First things first: the name of Sheepshead Bay comes from a fish, more commonly found in the south, that once lived in local waters. Apparently its teeth resemble those of a sheep.
There are alternative theories, of course, but they don’t hold much currency. The chief rival is that the bay originally looked like a sheep’s head. Or maybe the title is an allusion to some 17th-century satanic ritual involving ovine entrails. (OK, I made that one up.)
Originally part of the town of Gravesend, Sheepshead Bay was mostly ignored until the mid-1800s. The bay (frequently called Kings Bay) was originally connected to Gravesend Bay to the west by Coney Island Creek, which was actually a saltwater inlet that separated Coney Island from the land to the north. Starting in the 1870s there was talk of dredging the creek and creating a 200-foot-wide, 15-foot-deep canal.
This would have been practical for Sheepshead Bay, which was difficult to access by water; sailors could only enter by navigating the treacherous Dead Horse Bay. A major improvement came when an 1898 storm washed out much of Manhattan Beach. Manhattan Beach’s easternmost mile was dredged away after.
Development began at a rapid clip in the late 1870s and 1880s, thanks in part to the Manhattan Beach branch of the Long Island Rail Road, the Brooklyn, Flatbush and Coney Island Railroad (today’s BMT Brighton Line), Ocean Parkway, and the Brooklyn Bridge, each of which made the area’s more temperate climes accessible to many more residents of Brooklyn and New York.
The biggest draw, however, was the Coney Island Jockey Club’s 1880 decision to put its flagship track in Sheepshead Bay. While the club also owned the Brighton Beach and Gravesend tracks, the Sheepshead Bay Race Track was the crown jewel. It had a tall iron picket fence with hedges, and a dedicated LIRR spur route served the facility on race days. Its purses were larger, and the house jockeys were well known.
The track lasted until the state banned gambling in 1910, at which point it was converted to a two-mile loop for automobile races. Known as “The Shrine of Speed” for its records (a 350-mile race was won in 1915 at an average speed of 102 mph), it also served as a site for aerial spectacles. In 1911, Calbraith Perry Rodgers took off in the Vin Fiz on his quest to fly from coast to coast, which he completed after many stops and crashes. Daredevil Ormer Locklear changed planes mid-flight.
The site’s owner, Harry Harkness, wanted the stadium to seat 200,000, but his unexpected death in 1919 forced its closure.
The track’s closure – and the decline of Manhattan Beach and Brighton Beach to the south – sounded an ominous tone for Sheepshead Bay. For forty years, the area had served the hordes wagering at its track and enjoying its cool breezes and local seafood. Now the track was gone (it was parceled into 4,000 lots, which sold for $3 million in 1924), and sewage was being pumped directly into the bay. The LIRR ceased service in 1926. Millionaire’s Row, a set of large mansions along the water, had been crowded by bungalows. The route of the proposed canal to Gravesend Bay was slowly filled in, connecting Coney Island to the rest of Brooklyn.
In 1931, the city took control of the bay. Its most significant development was the widening of Emmons Avenue, which runs along the water’s northern edge. To complete the project, the city had to condemn all buildings to the south, including the famous Lundy’s, which moved across the street.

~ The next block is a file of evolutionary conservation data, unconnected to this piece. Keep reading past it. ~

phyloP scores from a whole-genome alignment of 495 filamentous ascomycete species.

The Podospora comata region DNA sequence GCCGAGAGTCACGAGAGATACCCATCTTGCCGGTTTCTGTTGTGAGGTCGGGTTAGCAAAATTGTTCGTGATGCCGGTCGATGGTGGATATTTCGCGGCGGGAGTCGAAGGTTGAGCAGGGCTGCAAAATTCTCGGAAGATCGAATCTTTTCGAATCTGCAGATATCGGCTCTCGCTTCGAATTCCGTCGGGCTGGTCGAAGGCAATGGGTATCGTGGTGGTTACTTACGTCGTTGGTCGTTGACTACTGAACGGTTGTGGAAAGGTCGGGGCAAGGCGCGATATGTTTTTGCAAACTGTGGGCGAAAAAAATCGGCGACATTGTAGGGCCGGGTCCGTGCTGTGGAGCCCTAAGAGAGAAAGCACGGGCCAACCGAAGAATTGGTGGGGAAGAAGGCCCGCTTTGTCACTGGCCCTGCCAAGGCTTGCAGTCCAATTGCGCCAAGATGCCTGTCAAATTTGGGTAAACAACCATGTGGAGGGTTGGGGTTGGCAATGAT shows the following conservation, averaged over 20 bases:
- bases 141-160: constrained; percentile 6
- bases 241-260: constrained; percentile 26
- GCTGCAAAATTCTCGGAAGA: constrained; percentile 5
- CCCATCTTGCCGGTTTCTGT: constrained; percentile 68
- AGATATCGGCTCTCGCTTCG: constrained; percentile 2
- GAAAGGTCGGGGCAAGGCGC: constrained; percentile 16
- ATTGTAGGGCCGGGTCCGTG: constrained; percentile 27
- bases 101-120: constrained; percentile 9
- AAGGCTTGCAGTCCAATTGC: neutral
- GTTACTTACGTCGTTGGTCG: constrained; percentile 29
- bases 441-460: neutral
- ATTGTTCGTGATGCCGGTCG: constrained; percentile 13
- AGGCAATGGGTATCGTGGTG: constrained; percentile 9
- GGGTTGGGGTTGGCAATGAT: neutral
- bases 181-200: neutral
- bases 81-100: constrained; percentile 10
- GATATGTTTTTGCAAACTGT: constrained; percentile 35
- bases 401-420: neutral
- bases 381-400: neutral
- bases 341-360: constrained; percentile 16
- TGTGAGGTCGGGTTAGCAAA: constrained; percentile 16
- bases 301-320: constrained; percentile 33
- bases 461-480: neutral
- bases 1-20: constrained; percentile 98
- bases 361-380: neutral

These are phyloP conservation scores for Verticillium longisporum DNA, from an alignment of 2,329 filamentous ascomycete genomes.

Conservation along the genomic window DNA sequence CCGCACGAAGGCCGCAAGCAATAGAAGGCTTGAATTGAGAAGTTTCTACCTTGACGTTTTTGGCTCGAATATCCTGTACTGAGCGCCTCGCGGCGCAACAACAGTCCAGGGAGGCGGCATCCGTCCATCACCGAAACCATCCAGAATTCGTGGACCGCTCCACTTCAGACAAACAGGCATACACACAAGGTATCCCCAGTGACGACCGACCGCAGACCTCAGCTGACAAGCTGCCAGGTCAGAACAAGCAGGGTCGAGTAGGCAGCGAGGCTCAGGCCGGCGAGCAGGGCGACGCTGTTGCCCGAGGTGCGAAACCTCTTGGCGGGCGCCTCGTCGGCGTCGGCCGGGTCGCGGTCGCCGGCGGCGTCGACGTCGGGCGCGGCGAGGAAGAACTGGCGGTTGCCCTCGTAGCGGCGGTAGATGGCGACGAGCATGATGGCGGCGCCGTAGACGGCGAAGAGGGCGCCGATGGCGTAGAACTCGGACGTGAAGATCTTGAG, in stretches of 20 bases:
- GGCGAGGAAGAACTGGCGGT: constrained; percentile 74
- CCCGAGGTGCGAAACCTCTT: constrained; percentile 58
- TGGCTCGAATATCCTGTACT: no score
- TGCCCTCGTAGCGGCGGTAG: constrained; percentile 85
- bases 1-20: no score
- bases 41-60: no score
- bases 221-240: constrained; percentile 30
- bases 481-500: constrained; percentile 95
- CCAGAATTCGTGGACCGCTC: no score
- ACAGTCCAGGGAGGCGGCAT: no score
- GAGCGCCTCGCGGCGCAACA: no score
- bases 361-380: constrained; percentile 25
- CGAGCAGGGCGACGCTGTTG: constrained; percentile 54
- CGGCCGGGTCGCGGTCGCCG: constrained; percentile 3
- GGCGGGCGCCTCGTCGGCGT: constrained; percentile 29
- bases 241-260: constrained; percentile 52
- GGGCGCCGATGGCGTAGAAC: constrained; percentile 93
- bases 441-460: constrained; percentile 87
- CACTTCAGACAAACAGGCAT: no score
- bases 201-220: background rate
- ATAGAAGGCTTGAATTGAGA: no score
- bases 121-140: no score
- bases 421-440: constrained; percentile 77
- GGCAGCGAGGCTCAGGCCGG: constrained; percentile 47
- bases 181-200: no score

Residents were afraid the change would result in the area’s transformation to a commercial fishing port; to pacify this opposition, the city designed the piers at an angle, which would prevent trucks from entering them. The piers are still used today as a launching-point for daily deep-sea party-boat tours.
The Shore Parkway came to the area soon after, in 1941. It provided easy automobile access to the area, which made it a much more attractive place to live for those who worked in Manhattan. The last few remaining farms were built over, and by the 1960s Sheepshead Bay was the fastest-growing community in Brooklyn.
The cultural make-up of Sheepshead Bay has closely mirrored that of Brighton Beach: long an enclave of Jewish refugees from New York’s tenement slums and the Soviet bloc, it has become somewhat more diverse in the last few decades, with Muslims and Chinese growing in number. It remains a mostly middle-class community.
Sheepshead Bay saw one of the most tragic incidents in FDNY history on August 2, 1978. Six of Brooklyn’s bravest died when the roof of the Waldbaum’s supermarket at Avenue Y and Ocean Avenue collapsed during a fire. At least 35 others were injured. It would remain the largest single loss of Brooklyn firemen for 23 years.
Despite its railroad-rich beginnings, the neighborhood is ill-served by public transit, and thus is highly dependent on the automobile. The BMT Brighton Line runs to the western part of the area, but other possibilities were long floated before being doomed by fiscal problems. One wonders how different Sheepshead Bay would be if the most ambitious – the extension of the IRT Nostrand Avenue Line (today’s 2 and 5) perhaps as far as the waterfront – had come to fruition.
Gravesend, the home of Coney Island by Eric J. Ierardi (Arcadia, 2001).
The neighborhoods of Brooklyn, Kenneth T. Jackson, Ed. (Yale University Press, 2004).
The story of Sheepshead Bay, Manhattan Beach and the Sheepshead Bay library by Ruth L. Lines (Brooklyn Public Library, 1949).
Brooklyn’s gold coast: the Sheepshead Bay communities by Brian Merlis, Lee A. Rosenzweig and I. Stephen Miller; edited by Robert Weisser (Sheepshead Bay Historical Society, 1997).
Views of picturesque Sheepshead Bay: Borough of Brooklyn, Greater New York by The Sheepshead Bay Board of Trade and Improvement Association (self-published, 1909).